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New Zealand's First Refugees: Pahiatua's Polish Children

New Zealand is home

page 97

New Zealand is home

My first recollection of life was in a high-walled complex in Iran in one of the nobility's summer palaces. Life was good there and we had plenty to eat, including grapes and pomegranates. My brush with reality was the hungry people begging for food at the gates of the complex. I would go to the kitchen, get slices of bread and give it to the beggars. In return, some of them gave me round balls or pellets that when thrown at a wall would explode on impact – I thought it was fun. But all of this changed one day when I found our friendly dog, I think it was an Alsatian, with a slashed throat. This had a huge impact on me and I stopped going near the gate. It was my first experience of seeing the dark side of humanity.

Upon arrival in New Zealand, we were greeted by a huge crowd of people who were giving out small gifts. As we were shepherded to the train for the journey to Pahiatua, someone in the crowd handed me some candy. As I recall, it was shaped in the form of small biscuits in different colours and tasted heavenly. This was my first taste of candy.

After Iran, I could hardly believe that strangers could be so kind. I think this restored my belief in humanity. Then we were established in the Polish Children's Camp in Pahiatua, which to a young kid was a paradise. We made our own toys and our surroundings were a magic land – a river, native bush and the surrounding farms which we raided for turnips and were often chased away by the farmer.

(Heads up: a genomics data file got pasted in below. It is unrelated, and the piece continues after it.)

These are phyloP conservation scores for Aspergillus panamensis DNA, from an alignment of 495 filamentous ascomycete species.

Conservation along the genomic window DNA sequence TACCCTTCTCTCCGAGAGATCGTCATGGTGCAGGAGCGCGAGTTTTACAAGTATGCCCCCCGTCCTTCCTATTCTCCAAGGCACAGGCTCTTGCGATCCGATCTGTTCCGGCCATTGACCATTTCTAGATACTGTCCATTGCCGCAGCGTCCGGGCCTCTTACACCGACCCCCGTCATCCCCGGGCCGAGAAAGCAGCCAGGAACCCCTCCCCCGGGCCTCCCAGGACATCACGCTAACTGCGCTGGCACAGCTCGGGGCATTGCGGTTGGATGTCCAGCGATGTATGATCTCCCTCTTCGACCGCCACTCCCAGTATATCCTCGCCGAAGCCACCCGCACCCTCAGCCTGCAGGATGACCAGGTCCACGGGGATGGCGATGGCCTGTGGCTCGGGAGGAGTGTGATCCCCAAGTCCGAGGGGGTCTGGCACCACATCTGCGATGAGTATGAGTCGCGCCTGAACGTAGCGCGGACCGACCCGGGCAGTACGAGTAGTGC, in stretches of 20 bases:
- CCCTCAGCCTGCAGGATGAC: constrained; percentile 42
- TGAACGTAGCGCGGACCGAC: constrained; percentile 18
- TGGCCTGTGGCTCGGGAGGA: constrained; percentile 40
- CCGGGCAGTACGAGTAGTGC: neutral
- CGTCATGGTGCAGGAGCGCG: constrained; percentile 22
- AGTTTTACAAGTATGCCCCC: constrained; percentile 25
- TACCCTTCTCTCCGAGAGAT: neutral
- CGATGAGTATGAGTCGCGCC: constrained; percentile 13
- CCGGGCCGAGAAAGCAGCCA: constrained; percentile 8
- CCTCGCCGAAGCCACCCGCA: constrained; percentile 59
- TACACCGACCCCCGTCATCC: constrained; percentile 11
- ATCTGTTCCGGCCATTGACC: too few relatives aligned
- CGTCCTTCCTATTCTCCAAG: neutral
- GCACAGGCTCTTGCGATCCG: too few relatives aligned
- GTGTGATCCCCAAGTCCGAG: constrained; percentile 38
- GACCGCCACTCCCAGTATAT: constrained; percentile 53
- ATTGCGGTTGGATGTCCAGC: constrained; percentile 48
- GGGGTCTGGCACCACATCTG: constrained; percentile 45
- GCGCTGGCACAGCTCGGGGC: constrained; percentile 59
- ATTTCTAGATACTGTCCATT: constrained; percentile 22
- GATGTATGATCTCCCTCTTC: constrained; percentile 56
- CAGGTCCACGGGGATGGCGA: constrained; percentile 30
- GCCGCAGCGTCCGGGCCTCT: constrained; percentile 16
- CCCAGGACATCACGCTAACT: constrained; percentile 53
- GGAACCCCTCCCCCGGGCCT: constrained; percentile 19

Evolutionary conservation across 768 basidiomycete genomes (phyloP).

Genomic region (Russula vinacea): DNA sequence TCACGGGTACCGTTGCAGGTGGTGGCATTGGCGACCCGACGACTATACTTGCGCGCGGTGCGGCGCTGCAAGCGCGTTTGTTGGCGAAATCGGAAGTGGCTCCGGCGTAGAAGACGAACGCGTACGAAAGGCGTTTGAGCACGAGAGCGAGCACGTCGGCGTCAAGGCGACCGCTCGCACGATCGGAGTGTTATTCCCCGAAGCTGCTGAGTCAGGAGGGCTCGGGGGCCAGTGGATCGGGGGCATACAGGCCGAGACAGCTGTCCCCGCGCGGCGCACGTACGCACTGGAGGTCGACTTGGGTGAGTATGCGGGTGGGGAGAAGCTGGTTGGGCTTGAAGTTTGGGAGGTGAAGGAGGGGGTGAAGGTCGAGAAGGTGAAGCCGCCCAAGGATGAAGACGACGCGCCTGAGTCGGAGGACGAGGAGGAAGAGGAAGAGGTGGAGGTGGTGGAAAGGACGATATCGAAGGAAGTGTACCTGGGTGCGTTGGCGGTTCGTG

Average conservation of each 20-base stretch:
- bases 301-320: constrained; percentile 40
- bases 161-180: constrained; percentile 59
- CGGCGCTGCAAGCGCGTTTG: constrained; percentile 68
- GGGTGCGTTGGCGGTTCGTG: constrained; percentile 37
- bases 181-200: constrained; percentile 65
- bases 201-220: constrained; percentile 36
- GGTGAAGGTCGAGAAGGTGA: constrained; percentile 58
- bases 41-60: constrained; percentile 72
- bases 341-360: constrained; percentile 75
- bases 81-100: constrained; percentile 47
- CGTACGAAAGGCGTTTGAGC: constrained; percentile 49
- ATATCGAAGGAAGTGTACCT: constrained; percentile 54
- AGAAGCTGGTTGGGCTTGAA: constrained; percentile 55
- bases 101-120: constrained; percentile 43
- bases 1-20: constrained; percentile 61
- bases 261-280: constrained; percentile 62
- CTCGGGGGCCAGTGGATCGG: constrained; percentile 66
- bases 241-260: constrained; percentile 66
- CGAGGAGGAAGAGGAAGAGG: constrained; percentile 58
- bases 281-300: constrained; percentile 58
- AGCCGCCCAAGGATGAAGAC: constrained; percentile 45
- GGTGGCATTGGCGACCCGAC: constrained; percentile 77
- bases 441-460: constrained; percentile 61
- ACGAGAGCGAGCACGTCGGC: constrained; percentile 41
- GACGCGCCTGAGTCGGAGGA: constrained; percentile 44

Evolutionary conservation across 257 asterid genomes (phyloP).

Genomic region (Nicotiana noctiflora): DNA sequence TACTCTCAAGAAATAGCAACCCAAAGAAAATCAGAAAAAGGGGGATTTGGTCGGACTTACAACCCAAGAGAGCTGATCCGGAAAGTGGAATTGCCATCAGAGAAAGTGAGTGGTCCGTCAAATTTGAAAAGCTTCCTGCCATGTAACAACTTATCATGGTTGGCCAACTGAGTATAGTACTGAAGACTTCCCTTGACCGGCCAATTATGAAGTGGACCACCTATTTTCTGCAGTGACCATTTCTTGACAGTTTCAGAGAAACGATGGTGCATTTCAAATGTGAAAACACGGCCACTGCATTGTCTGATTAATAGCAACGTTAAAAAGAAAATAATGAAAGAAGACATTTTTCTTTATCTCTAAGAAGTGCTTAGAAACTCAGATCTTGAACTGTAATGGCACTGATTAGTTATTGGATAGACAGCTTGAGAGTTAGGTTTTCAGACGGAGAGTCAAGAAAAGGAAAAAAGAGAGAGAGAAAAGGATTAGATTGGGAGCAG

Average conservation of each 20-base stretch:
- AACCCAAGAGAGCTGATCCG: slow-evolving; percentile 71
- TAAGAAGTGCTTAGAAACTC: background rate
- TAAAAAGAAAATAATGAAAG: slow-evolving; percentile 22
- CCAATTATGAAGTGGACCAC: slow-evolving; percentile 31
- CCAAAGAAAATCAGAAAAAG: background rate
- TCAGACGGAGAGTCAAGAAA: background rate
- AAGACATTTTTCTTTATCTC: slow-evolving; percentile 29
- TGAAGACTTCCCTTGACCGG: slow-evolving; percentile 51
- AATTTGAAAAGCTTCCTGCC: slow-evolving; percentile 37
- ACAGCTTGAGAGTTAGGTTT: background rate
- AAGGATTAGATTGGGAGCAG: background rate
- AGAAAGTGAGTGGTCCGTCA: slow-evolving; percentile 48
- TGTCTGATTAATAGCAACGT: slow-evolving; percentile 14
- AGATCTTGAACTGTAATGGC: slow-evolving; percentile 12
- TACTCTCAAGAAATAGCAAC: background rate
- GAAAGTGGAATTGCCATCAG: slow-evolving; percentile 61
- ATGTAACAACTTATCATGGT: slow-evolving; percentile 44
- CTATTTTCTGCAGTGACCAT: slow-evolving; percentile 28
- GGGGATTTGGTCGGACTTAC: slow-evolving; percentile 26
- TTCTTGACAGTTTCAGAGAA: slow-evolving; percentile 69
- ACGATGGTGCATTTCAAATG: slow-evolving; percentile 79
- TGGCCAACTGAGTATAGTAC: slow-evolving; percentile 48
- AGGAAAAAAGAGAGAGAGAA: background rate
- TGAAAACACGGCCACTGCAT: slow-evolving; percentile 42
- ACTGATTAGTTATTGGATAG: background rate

On our holidays, we were billeted out to New Zealand families and I was sent to a farm. The experience was unforgettable – animals, orchards and the general smell of the farm. The farmer was very kind, and he took me and Jan Lepionka to the town in his car and bought us ice creams in a cone. I thought I was in heaven. The farm was such a fun place. Even today, when the stresses of life get too much, I transport myself mentally to this farm and this helps me to handle life.

After World War II, my father (a Polish army ex-serviceman) located me through the Red Cross. He arrived in Pahiatua in 1947 with a large group of Polish ex-servicemen who came to claim their children. He was told that he had three days to make arrangements to take me out of the camp. When he broke the news to me I burst into tears and said I didn't want to leave. I was not ready to leave all my friends who were like an extended family. I didn't page 98realise at the time that my dad didn't have a place to stay himself nor a job to support me. At the time, he was living in temporary shacks in the Newtown showgrounds in Wellington. He somehow managed to place me in St Thomas' boarding school. It was a convent run by nuns in Naenae, Lower Hutt, and was also a small farm.

In the beginning it was very difficult as my English was very poor. But within a couple of months I was able to communicate with the kids at the school. It's amazing when placed in that situation how rapidly one learns.

I liked St Thomas' except for the food. For breakfast and lunch, it was bread and butter, plus tea. For dinner, it was mashed potatoes and tripe. I couldn't stand the smell and taste of tripe. The nuns tried their best to persuade me to eat it, but as soon as their backs were turned I tossed it out the dining room window.